Does Practice Make Perfect?

You’ve all heard the saying “practice makes perfect.” The problem with this statement is that HOW you practice makes all the difference. So often I find out that my students are not practicing effectively. That means their practice is not leading toward perfection at all. In fact, poor practicing can actually have a negative effect by reinforcing incorrect notes and rhythms, or bad posture. I really think the saying should be revised: “Perfect practice makes perfect.” But then how do you achieve “perfect practice?”

Perfect Practice Rule #1: Don’t Practice Mistakes

Please don’t misunderstand this rule. Mistakes are allowed, and even expected. The trick is, don’t practice them. When you play the same mistake two, then three, then four times in a row, you are well on your way to becoming an EXPERT at your mistake. Keep it up and you can guarantee that you will make that same mistake every time.

How to Practice Perfect Playing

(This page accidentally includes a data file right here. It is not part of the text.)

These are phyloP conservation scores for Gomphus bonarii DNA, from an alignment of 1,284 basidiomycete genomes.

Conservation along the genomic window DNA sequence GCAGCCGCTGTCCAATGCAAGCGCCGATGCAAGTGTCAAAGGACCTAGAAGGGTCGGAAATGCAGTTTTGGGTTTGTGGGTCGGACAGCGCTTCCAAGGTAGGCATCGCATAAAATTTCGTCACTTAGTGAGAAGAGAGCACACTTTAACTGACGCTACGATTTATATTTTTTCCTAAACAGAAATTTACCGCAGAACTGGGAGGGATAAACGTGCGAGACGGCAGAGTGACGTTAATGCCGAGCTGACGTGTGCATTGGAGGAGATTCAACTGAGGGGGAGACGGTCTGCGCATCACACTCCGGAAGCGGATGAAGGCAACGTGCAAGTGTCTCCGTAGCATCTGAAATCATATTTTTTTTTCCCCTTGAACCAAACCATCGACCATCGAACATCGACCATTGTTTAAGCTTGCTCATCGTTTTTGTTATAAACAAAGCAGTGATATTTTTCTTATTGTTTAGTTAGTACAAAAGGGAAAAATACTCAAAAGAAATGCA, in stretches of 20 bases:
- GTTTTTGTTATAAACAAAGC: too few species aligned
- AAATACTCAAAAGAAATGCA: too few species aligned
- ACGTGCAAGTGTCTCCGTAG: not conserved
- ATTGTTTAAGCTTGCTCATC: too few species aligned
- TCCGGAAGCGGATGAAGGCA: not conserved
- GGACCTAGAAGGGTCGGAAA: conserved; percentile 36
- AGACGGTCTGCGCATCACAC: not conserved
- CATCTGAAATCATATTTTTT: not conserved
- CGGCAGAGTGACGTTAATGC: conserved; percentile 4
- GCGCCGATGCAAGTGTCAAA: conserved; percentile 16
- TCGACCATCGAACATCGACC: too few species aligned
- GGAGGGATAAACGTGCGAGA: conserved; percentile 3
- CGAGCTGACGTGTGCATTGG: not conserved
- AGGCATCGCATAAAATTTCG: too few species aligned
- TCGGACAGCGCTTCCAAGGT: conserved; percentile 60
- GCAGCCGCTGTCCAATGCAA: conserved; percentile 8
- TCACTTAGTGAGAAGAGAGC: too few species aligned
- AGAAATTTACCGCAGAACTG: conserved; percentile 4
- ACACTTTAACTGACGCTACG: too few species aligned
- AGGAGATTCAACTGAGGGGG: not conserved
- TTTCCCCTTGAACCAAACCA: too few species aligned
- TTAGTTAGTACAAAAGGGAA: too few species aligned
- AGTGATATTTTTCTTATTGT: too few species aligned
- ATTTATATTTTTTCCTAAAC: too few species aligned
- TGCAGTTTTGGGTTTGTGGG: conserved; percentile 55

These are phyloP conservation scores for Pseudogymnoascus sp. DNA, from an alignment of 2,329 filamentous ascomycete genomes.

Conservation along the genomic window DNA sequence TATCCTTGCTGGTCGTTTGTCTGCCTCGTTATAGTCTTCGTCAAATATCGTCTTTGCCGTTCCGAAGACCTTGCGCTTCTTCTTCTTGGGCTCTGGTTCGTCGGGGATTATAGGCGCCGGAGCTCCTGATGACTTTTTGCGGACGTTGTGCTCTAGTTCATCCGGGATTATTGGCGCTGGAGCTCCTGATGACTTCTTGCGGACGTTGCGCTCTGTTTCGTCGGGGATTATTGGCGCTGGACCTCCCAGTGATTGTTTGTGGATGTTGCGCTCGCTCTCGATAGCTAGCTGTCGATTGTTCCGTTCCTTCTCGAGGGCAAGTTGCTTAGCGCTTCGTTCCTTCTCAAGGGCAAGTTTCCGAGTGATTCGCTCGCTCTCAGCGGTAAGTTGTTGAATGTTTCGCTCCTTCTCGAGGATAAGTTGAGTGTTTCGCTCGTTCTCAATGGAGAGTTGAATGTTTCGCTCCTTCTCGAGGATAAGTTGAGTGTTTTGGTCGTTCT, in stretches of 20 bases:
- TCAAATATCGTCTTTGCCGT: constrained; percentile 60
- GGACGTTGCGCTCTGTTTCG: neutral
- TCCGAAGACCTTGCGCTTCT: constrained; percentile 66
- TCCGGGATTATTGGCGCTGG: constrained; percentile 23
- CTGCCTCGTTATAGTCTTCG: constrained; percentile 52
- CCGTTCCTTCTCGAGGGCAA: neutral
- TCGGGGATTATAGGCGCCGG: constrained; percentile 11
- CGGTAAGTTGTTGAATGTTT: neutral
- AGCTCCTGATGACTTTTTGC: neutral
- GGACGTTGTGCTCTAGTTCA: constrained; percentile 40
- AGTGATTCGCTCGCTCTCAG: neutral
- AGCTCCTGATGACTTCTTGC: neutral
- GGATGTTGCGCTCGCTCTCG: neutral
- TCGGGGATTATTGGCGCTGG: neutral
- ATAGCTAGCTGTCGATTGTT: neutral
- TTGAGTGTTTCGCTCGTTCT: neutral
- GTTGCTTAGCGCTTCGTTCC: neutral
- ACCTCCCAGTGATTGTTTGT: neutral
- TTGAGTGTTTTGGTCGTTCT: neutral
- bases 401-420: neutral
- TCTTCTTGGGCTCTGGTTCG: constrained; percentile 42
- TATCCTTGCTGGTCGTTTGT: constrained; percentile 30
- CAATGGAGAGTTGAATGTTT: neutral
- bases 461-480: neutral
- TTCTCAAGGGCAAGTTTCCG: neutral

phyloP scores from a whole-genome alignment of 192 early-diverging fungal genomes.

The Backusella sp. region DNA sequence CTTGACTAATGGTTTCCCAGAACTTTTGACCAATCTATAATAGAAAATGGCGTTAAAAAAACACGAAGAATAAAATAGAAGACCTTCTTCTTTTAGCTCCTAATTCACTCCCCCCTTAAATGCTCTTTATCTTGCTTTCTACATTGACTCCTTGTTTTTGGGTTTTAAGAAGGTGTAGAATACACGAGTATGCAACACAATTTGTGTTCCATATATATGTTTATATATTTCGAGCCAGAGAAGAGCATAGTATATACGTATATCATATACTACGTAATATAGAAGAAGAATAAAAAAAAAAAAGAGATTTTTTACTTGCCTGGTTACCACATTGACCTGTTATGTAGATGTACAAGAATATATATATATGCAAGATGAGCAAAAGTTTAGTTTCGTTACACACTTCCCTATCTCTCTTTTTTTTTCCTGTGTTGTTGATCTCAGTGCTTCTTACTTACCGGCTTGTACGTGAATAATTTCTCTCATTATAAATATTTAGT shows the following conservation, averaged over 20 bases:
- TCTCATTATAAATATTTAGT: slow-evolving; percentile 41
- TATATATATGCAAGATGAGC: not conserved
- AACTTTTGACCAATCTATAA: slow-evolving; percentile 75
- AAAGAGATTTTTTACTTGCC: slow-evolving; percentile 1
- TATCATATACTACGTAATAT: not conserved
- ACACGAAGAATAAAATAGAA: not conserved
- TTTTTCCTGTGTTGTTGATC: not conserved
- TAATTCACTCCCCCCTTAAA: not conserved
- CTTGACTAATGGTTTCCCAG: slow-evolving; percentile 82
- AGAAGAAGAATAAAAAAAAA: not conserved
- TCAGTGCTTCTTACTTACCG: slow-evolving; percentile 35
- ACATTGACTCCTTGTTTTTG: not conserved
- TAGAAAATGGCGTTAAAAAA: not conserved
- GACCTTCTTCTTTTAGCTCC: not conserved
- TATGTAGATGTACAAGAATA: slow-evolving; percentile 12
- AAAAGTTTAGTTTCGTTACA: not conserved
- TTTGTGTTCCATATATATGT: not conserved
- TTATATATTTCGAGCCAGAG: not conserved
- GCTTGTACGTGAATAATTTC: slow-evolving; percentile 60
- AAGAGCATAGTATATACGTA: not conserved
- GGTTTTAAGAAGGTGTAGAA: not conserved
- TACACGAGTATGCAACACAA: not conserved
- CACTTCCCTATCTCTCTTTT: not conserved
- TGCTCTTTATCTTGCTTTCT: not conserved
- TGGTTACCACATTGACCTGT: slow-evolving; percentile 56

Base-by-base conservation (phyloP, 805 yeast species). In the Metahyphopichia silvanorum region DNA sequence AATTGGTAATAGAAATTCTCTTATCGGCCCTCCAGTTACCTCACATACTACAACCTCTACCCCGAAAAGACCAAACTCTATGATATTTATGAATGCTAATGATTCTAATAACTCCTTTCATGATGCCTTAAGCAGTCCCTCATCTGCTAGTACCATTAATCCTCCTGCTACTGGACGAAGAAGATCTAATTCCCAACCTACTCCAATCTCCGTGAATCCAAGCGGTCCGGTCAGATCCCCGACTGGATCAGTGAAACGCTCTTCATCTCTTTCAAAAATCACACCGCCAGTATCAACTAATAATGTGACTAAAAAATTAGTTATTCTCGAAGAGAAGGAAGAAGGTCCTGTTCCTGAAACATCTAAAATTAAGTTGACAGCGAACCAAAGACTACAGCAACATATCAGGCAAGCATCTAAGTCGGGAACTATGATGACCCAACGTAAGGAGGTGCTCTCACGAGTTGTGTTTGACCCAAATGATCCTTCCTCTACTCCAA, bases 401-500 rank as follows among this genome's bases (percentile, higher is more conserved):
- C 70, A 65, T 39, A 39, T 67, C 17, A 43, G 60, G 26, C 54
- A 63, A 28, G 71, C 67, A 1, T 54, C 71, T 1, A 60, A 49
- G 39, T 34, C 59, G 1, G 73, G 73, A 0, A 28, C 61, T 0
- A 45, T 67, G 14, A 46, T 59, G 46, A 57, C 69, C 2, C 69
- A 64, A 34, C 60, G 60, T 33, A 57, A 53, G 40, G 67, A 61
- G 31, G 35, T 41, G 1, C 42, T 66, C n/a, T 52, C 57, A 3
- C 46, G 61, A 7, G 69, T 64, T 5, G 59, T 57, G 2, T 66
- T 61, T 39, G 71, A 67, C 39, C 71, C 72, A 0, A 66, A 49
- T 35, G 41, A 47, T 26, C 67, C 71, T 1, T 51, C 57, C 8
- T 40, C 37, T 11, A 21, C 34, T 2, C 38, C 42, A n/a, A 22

When practicing, your goal should be 100% accuracy. If this isn’t happening, break things into smaller chunks and slow down to the point that you can play it PERFECTLY, with comfort and ease. Then, continuing with 100% accuracy as your goal, do it again and again until your “perfection” becomes an unbreakable habit.

Perfect Posture Every Time

You might think that it’s okay to slouch a little at the piano, or play with straight fingers. What’s the big deal, anyway? The reason we have a certain way to sit at the piano, to shape our hands, and use our fingers, wrists, and arms, is because this is the most comfortable, efficient way to do it. Students who practice with incorrect posture get in the habit of using incorrect posture. It might feel easier to slouch than to sit up straight, but slouching actually places strain on your body and can lead to pain or even injury. Every time you sit down at the piano, check your posture, and before long the correct posture will feel perfectly natural.

Encourage Perfect Practice with a Game

If you are helping a child learn this principle of “perfect practice,” you might find a lot of success using a practice game. Click on the following link for practice games that I frequently use with my own students.

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